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Thread: Stack gone wrong

  1. #1

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    Stack gone wrong

    What was supposed to become a 4 images stack instead came out as a pano. Imagine my surprise. Had never ever crossed my mind that insects could be pano'd.

    These were going to be the last of the dragons for a while but must now, must do another pano before going on to another subject.

    Manual focus, 1/200, f8, ISO 800, 150 macro + 1.4TC + 12mm extension tube.
    Stack gone wrong

    Close crop of head area.
    Stack gone wrong

  2. #2

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    Re: Stack gone wrong

    Hi all.

    After the pano surprise wore off, re-did it as a pano and partial stack. The eyes come out better this way. Amazing how just a little pp can advance a shot.

    Next thing to try is obviously a pano and full stack so that everything is sharp and to include the whole wing.

    Crop of the head area.
    Stack gone wrong


    Full size.
    To see at full size go here and click on magnifying glass icon.
    https://picasaweb.google.com/1112784...75279757823330

    Stack gone wrong

    Now the questions:
    How does it look?
    What areas need improvement and why?
    What did I miss?
    What did I do incorrectly?
    What should I try to achieve if this was to be reshot?

    Thanks.
    Last edited by Bobobird; 18th July 2012 at 09:04 PM.

  3. #3
    jprzybyla's Avatar
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    Re: Stack gone wrong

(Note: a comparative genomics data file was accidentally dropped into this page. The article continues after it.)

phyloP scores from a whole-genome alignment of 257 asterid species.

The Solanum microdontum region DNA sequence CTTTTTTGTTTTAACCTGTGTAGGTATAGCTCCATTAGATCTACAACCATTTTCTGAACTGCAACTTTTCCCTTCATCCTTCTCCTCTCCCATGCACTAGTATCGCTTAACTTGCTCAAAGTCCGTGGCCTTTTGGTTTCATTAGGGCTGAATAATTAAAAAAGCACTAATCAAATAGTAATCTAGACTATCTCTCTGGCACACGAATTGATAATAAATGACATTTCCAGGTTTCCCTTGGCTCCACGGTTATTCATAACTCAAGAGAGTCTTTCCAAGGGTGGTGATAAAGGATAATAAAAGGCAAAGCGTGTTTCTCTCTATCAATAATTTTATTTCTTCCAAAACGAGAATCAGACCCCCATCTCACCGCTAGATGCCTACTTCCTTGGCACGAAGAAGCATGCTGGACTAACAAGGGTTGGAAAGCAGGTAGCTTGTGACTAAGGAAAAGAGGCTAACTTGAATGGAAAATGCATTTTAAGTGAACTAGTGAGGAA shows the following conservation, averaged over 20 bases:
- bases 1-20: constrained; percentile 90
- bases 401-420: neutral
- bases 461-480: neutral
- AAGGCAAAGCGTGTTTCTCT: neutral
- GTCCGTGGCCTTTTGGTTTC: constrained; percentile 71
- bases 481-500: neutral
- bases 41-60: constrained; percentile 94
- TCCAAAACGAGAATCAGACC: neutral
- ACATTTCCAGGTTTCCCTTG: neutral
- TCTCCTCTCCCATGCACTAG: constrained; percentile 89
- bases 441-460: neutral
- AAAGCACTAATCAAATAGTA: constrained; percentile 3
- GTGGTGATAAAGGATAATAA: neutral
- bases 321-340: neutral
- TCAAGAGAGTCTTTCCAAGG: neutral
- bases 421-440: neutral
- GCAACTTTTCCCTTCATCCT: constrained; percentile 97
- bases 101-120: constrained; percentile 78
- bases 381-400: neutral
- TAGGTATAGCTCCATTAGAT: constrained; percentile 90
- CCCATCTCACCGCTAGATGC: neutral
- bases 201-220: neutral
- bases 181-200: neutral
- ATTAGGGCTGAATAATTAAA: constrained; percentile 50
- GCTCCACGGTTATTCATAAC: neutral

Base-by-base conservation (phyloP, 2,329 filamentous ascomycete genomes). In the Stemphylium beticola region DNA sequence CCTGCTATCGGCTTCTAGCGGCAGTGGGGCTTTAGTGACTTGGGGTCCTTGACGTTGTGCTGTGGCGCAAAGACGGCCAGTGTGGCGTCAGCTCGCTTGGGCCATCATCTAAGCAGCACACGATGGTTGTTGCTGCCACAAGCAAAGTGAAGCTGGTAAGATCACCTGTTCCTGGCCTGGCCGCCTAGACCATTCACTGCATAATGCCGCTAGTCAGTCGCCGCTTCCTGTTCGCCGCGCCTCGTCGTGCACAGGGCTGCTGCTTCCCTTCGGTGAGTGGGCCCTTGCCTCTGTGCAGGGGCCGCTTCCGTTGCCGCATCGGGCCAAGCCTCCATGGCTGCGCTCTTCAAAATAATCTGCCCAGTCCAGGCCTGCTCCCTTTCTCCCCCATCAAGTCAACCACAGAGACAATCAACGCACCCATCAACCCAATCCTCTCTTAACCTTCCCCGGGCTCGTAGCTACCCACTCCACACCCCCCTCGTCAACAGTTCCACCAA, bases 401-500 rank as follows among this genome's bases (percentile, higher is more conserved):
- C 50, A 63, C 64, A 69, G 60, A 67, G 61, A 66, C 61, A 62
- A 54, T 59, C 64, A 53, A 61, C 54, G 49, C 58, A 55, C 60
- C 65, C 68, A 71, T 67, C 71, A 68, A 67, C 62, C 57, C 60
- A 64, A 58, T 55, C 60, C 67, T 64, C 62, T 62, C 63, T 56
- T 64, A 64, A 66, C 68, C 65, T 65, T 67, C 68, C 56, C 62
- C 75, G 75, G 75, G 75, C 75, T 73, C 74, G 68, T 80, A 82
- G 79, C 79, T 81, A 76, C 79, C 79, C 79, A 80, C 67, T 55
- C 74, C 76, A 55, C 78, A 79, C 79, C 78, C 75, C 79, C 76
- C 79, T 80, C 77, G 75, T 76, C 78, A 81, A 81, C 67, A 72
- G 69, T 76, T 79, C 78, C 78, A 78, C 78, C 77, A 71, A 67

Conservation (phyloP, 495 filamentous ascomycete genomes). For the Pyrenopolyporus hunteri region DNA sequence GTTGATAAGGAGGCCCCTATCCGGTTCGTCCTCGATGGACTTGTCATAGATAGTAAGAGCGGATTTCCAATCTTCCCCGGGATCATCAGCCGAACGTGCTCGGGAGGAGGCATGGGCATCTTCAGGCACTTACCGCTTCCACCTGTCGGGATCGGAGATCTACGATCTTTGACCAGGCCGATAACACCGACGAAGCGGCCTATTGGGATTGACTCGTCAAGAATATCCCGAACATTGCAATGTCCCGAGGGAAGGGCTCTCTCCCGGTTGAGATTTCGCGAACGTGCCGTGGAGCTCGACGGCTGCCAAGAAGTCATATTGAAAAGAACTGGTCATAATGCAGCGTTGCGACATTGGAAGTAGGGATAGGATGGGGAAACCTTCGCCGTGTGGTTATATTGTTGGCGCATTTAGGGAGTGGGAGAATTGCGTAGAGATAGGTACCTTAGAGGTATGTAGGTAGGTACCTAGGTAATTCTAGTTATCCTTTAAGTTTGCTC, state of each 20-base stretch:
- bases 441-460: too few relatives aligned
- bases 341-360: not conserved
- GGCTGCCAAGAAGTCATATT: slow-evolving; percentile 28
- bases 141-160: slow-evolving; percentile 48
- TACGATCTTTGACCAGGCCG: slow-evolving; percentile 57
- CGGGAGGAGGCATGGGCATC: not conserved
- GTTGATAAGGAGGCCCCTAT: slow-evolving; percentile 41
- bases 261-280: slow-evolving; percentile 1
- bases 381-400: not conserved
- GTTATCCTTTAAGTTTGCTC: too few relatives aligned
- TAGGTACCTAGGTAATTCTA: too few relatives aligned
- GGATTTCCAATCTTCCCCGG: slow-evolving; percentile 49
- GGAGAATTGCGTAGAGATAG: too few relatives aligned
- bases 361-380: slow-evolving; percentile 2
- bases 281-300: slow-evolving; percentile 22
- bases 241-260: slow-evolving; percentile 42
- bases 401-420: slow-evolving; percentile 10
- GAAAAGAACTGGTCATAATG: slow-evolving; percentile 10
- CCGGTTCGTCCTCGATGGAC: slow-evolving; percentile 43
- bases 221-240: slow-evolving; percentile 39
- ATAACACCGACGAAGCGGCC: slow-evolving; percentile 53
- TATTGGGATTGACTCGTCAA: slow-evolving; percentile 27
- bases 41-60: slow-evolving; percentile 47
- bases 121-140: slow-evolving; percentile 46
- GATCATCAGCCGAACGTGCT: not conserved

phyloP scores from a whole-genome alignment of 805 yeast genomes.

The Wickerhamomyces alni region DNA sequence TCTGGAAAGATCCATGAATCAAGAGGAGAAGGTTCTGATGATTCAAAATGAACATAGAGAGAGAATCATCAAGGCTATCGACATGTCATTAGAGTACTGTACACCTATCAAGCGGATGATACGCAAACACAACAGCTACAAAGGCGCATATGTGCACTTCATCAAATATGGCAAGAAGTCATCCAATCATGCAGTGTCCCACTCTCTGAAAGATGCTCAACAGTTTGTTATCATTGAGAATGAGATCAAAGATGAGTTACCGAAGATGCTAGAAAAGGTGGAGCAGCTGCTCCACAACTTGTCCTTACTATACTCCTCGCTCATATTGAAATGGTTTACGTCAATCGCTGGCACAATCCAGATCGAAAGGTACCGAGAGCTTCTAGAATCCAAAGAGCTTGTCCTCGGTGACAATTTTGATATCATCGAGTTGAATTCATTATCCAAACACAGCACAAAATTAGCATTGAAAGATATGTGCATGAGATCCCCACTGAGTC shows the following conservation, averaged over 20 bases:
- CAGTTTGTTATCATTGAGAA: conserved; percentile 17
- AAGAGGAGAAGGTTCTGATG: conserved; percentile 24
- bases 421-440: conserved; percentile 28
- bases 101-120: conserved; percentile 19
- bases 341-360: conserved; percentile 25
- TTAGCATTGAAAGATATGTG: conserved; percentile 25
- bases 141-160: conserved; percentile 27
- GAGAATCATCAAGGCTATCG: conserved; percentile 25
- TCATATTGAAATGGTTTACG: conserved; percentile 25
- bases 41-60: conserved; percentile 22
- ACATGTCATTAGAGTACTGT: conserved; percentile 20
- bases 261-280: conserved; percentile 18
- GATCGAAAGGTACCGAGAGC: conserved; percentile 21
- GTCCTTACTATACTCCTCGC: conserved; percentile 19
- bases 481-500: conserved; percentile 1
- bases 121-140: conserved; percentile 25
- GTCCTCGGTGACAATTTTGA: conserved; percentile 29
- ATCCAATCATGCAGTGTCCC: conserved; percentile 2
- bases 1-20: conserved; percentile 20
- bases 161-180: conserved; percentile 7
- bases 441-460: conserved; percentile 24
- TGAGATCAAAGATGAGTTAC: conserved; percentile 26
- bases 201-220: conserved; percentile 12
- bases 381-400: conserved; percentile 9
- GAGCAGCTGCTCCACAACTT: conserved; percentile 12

Hi Bobo, I cannot help you with answers to your questions as I only use a super telephoto lens for my closeups relying on depth of field for showing detail rather than stacking images. I find that the 5 foot +/- distance needed to focus spooks the criters less than being closer. I wonder how one could change the focus on different areas for stacking with dragons because they stay still for such a short period. Regarding the crop of the head there are areas I would expect to be in sharp detail with stacking. The second image of the full body dragon would be better if the wings were in sharp detail. I guess it goes back to that I am old school beginning my photography when there was only film and slides with no digital photography or software to enable staking etc.

  4. #4
    FrankMi's Avatar
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    Re: Stack gone wrong

    Hi Bobo. I've done several Pano/Stack combos and they usually work out pretty good when you plan ahead.

    I'm not sure how you would keep a live subject still enough for long enough to accomplish the goal but I can see where you could randomly make some exciting progress based on your subject's cooperation!

  5. #5

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    Re: Stack gone wrong

    Thanks Joe for taking the time to comment.

    Yes the tend to move away pretty fast so trying to get another will be a challenge in itself.

  6. #6

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    Re: Stack gone wrong

    Thanks Frank - what was it that made me think of stacking in the first place ???

    The dragon was quite happy to let me get within inches but not sure about the future. If I meet a similar situation will do things somewhat differently.

    Due to the fact he might move off, I decided to sacrifice shots of the wings. With afterthought, not a good decision. Should have at least taken one of the near wing.

    As can be seen from the head crop of the larger image, there are parts at the back which are not all that sharp. That is probably a DOF issue due to the proximity of lens to subject that might be fixed with say f11 or f16. That shot was already ISO 800 @f8, 1/200, hand held, natural light so if say f11, f16 was to be used there will be lighting challenges too. Flash maybe but.....

    Grrrrrr....... why do I get myself into such situations ?????

  7. #7
    FrankMi's Avatar
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    Re: Stack gone wrong

    LOL! Part of the learning process. Enjoy the journey.

  8. #8

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    Re: Stack gone wrong

    I do but have way too little knowledge to do things well.

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